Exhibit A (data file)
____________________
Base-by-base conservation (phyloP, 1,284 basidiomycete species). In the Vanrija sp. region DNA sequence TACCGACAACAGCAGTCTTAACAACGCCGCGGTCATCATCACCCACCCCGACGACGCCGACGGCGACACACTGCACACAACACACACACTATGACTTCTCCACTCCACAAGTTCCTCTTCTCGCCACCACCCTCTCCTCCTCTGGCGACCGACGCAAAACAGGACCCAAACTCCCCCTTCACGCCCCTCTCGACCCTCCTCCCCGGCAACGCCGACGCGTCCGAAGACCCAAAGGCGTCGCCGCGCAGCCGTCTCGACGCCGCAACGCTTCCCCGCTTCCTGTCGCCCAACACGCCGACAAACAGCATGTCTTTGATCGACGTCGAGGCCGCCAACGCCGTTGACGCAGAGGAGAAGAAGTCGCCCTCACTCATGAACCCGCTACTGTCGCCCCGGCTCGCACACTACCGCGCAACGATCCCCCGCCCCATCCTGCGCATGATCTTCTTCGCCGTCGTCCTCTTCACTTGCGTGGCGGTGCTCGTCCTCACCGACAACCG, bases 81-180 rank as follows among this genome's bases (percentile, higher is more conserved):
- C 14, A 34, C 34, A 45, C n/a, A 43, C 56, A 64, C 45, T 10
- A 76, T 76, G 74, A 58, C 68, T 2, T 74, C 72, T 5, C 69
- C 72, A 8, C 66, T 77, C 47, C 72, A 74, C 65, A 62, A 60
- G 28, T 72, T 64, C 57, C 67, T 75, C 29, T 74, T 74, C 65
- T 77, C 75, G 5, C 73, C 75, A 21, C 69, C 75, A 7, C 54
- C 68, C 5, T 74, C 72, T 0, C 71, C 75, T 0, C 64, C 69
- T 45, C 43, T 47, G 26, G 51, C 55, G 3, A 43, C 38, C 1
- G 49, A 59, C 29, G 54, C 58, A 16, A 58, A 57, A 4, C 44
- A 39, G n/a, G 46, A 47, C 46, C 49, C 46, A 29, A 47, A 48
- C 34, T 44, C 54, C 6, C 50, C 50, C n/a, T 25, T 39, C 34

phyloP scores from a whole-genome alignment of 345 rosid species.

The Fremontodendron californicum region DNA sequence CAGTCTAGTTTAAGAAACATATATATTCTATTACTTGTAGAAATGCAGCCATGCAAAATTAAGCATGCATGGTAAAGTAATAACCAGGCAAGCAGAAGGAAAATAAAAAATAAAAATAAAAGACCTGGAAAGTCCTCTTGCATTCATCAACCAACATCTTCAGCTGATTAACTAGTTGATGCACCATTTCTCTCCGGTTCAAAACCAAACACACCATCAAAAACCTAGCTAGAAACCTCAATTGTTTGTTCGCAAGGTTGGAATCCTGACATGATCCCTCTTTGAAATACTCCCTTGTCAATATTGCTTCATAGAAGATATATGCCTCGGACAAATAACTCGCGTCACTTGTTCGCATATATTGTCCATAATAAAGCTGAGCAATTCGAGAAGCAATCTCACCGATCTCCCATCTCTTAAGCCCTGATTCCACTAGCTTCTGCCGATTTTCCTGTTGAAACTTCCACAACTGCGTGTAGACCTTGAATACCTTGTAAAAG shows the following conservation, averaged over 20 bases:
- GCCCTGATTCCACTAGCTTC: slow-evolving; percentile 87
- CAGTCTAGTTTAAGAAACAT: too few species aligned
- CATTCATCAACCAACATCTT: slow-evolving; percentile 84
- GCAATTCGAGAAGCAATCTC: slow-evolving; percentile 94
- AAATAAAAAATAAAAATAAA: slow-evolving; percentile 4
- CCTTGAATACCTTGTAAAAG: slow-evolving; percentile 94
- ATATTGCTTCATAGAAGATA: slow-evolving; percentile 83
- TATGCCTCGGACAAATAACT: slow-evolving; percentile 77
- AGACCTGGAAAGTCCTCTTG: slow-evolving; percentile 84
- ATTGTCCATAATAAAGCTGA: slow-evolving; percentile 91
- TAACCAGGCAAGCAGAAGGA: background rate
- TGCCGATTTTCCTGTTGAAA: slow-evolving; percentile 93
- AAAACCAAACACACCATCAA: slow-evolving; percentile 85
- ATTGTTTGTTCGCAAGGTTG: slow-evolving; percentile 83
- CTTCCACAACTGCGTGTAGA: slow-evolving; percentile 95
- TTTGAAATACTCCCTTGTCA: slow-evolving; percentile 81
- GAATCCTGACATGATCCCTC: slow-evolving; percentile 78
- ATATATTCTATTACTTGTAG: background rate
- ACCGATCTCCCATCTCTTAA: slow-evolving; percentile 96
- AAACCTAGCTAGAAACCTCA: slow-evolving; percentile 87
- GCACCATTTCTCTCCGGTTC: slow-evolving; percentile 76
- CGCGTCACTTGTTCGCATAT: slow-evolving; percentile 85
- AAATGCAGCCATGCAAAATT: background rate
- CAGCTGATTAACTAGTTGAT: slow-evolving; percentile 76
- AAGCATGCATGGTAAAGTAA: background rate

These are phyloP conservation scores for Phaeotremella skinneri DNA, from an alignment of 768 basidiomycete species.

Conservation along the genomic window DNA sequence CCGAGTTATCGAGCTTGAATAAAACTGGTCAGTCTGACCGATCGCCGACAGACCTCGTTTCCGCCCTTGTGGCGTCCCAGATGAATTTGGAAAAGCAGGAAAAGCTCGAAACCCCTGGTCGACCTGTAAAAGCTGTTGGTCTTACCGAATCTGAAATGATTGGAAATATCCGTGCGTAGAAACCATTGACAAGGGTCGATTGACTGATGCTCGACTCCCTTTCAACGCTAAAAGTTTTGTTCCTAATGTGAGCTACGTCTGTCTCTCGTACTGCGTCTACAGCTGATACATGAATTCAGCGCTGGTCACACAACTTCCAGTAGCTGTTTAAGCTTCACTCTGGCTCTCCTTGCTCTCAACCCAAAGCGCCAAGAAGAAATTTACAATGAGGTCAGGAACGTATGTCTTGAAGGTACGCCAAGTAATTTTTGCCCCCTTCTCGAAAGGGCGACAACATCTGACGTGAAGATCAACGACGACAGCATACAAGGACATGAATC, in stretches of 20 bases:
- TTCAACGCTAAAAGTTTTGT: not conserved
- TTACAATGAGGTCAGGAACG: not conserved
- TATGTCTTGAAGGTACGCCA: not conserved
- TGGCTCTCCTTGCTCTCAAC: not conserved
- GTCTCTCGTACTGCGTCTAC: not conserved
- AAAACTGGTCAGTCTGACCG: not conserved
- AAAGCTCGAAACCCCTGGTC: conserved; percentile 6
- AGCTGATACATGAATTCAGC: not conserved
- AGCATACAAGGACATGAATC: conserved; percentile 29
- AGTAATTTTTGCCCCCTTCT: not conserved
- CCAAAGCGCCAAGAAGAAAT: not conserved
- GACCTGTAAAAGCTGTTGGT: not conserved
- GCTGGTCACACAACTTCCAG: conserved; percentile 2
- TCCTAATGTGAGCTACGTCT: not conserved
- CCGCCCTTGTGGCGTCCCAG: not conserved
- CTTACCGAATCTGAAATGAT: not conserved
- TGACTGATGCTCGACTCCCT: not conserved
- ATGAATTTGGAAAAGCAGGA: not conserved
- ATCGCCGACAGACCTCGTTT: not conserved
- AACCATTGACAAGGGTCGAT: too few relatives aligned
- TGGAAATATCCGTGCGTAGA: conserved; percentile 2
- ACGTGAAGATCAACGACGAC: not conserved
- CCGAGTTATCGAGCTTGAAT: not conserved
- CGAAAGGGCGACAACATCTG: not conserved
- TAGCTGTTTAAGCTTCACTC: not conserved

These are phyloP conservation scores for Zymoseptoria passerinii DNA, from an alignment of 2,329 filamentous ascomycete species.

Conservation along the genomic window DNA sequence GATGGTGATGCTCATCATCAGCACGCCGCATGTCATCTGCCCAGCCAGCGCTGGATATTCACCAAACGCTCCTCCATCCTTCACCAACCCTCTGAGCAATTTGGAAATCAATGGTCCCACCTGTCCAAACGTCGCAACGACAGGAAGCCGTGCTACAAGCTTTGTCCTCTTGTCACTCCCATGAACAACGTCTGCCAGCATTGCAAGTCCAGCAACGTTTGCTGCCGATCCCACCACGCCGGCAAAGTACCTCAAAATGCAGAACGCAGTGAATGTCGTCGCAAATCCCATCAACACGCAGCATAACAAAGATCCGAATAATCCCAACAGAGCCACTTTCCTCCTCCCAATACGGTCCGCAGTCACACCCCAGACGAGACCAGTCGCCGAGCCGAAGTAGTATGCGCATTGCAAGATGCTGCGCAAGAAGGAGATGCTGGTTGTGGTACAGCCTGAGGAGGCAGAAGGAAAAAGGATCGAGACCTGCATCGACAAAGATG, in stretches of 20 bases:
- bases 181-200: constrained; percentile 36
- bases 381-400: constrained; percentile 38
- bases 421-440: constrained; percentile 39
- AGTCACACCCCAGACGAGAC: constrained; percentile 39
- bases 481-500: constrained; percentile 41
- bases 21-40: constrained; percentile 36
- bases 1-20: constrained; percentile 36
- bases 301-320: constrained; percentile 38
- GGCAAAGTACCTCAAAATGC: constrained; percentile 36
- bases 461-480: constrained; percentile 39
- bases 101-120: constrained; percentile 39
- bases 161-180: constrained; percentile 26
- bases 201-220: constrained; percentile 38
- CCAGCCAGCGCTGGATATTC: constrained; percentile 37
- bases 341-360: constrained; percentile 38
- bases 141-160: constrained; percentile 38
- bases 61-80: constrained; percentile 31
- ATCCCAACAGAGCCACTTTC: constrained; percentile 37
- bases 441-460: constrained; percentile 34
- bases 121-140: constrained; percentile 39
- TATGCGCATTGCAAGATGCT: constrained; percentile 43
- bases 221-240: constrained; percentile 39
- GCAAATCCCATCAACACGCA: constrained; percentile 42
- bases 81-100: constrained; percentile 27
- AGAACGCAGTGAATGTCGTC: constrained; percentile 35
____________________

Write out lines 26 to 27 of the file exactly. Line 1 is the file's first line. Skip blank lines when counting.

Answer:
- AAAACCAAACACACCATCAA: slow-evolving; percentile 85
- ATTGTTTGTTCGCAAGGTTG: slow-evolving; percentile 83